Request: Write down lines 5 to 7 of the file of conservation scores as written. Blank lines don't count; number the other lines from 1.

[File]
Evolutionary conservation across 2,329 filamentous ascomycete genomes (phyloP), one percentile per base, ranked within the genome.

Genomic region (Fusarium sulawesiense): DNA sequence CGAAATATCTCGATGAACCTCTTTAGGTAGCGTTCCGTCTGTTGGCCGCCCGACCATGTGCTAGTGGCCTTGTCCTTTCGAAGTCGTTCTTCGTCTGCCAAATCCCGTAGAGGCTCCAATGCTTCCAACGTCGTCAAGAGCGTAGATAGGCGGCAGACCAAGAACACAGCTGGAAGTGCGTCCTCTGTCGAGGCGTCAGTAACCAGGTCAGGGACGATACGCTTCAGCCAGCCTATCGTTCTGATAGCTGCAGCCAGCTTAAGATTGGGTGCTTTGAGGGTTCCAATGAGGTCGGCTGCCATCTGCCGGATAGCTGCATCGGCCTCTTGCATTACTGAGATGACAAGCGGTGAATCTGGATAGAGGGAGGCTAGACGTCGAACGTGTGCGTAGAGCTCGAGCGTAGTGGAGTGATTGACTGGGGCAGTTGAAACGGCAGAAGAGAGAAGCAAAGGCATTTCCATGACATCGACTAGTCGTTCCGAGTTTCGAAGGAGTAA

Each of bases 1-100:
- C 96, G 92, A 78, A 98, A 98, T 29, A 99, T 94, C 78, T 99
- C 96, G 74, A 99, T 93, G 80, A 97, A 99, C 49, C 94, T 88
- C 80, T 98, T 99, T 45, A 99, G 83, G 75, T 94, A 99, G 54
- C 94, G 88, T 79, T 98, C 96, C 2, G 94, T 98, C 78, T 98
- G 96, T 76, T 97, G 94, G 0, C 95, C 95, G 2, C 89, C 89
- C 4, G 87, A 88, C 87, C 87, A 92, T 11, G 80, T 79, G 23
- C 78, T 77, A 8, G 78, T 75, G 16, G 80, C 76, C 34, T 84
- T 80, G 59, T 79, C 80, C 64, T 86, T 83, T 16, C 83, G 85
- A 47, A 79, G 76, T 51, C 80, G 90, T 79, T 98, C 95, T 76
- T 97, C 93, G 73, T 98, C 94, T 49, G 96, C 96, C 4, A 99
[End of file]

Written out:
- C 96, G 74, A 99, T 93, G 80, A 97, A 99, C 49, C 94, T 88
- C 80, T 98, T 99, T 45, A 99, G 83, G 75, T 94, A 99, G 54
- C 94, G 88, T 79, T 98, C 96, C 2, G 94, T 98, C 78, T 98